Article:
It was also noted that the investors had a keen interest in Guyana’s oil and gas industry and signaled this by stating that interest in constructing an oil refinery.
Earlier this year, Ali said his government supported the establishment of an oil refinery since it would “add value” to the oil and gas sector. He, however, emphasized that such an investment would have to be private-sector led instead of it being an investment from the government.
A Jamaican has been appointed to one of the top posts within the United Nations.
Ambassador Courtenay Rattray is now the new chief of staff to UN Secretary General Antonio Guterres.
Guterres announced last week that Rattray will succeed Maria Luiza Riberio Viotti of Brazil.
A news release from the UN said Guterres expressed his profound appreciation to Robiero Viotti, saying he particularly admires her exemplary leadership in steering the work of the United Nations through some of the greatest tests in the organization’s history, including the novel coronavirus pandemic, a potentially crippling financial crisis and one of the organization’s biggest internal reforms.
Rattray has been the High Representative for the Least Developed Countries, Landlocked Developing Countries and Small Island Developing States since July 2021.
Prior to his appointment, he served as Jamaica’s permanent representative to the United Nations in New York. He previously served as Jamaica’s ambassador to China (2008-2013).
Some 32 police officers have either resigned or retired from the St Vincent and the Grenadines Police Force, while 13 others have not taken the vaccine under the government’s mandatory program to get frontline workers vaccinated against the COVID-19 virus which has killed 75 people and infected 5,645 others since March last year.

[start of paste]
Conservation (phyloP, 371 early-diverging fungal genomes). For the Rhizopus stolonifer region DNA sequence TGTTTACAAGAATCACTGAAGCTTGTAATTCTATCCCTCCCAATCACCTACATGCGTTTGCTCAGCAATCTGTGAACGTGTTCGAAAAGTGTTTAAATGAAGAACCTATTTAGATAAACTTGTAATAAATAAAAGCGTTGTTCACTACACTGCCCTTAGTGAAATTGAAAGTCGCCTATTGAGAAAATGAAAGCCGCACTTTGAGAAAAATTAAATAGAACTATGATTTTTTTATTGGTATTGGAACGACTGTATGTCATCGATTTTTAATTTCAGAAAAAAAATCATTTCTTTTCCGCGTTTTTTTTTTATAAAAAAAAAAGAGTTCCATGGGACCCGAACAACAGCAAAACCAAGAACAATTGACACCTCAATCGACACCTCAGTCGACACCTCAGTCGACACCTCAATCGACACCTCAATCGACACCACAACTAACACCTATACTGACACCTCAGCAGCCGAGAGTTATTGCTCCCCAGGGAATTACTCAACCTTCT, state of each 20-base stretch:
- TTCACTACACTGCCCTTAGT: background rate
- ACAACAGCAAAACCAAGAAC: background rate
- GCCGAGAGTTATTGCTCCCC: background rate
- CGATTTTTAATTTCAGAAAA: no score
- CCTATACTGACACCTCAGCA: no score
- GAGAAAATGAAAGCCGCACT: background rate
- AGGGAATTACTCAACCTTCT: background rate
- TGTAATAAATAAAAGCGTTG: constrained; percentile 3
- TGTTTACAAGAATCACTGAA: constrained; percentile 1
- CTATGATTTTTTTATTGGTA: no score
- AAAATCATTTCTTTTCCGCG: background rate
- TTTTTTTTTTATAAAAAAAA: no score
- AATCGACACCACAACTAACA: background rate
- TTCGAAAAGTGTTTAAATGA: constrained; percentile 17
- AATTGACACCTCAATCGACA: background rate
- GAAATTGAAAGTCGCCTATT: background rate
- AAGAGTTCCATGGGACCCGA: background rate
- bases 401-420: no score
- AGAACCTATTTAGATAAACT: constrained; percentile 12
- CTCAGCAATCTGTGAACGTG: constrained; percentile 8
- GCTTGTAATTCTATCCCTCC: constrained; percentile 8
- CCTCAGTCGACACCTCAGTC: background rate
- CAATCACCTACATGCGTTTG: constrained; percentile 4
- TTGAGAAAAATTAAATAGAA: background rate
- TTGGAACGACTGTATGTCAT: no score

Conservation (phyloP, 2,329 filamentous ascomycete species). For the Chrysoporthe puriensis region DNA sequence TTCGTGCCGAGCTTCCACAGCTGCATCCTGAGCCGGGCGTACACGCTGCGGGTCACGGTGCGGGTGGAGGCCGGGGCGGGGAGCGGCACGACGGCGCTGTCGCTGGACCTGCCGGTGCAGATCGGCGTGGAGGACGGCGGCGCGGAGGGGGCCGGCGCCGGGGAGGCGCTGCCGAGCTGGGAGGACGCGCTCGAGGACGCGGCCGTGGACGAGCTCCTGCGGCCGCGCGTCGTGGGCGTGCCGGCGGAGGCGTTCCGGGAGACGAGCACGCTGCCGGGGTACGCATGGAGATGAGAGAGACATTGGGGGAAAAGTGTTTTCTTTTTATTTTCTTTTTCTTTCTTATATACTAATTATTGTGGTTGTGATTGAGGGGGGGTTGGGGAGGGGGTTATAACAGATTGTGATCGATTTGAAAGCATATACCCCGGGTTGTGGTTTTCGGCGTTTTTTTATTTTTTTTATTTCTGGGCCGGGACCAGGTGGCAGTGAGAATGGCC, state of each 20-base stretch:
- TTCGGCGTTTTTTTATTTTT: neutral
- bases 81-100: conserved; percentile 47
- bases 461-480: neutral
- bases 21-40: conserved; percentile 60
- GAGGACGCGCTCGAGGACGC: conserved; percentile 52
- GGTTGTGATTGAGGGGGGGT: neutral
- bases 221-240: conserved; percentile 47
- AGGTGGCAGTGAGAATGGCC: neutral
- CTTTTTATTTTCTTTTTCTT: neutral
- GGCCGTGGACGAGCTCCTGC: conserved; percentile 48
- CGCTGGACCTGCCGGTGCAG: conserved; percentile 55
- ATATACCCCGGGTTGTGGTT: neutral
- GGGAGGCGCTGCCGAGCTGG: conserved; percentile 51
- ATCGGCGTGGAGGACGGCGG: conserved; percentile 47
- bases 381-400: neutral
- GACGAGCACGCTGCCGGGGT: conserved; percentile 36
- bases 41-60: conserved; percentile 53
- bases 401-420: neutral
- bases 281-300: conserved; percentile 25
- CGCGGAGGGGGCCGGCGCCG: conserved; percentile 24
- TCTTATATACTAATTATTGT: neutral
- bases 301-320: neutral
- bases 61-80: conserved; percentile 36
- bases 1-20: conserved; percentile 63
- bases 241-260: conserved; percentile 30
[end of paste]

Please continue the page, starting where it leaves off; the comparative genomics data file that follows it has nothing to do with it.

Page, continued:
Prime Minister Dr. Ralph Gonsalves, speaking on State-owned NBC radio recently, said that of the estimated 1,200 officers, including the Coast Guard and Fire Brigade, 32 have either resigned or retired before the mandate.
He said two of these former officers would not get any money under the police pension rules as one had served for one year and another for eight years
Gonsalves said he suspects that some of those who had retired didn’t want to take the vaccine
He said that in addition to the officers who resigned or retired, there were 13 under the aegis of the Commissioner of Police, from the rank of police constable to sergeant, who did not take the vaccine and accordingly would have abandoned their jobs.
Government has enacted legislation mandating COVID-19 vaccines for teachers and other “frontline workers by November 19 the ten-day period expired recently.
Trinidad and Tobago state-owned airline, Caribbean Airlines Limited (CAL) has been rated a “Four Star Major Airline” by its passengers, in the Airline Passenger Experience Association (APEX) recently-released official ratings for 2022.
APEX, a non-profit organization, designed the airline ratings system using customers’ votes worldwide, with categories five-star global airlines; five-star major airlines; four-star regional airlines; and four-star low cost carriers.
The ratings are recorded on neutral, third-party passenger feedback and insights gathered through Alex’s partnership with Tripit from Concur, a travel-organizing app.
For this year’s awards, nearly a million flights were rated by passengers across more than 600 airlines from around the world using a five-star scale.
The APEX ratings were independently certified by a professional external auditing company.
Guyanese poet to get Queen’ gold medal
Guyanese poet Grace Nichols will be awarded the Queen’s gold medal for poetry for the body of her work, her first collection of poetry, “I Is a Long-Memoried Woman,” her prose, and several books for younger readers.
Buckingham Palace announced recently that the Queen has approved the choice recommended by the Poetry Medal Committee chaired by the poet laureate Simon Armitage.
Nichols, who moved to Britain at 27, will become the 52nd recipient of the award and the second in her own household – her husband, John Agard, won it in 2012.
She is due to be presented with the medal in 2022.
Nichols’ poetry, much of which is influenced by her Caribbean heritage is on several GCSE syllabuses.
The Gold medal for poetry was founded in 1933 by King George V.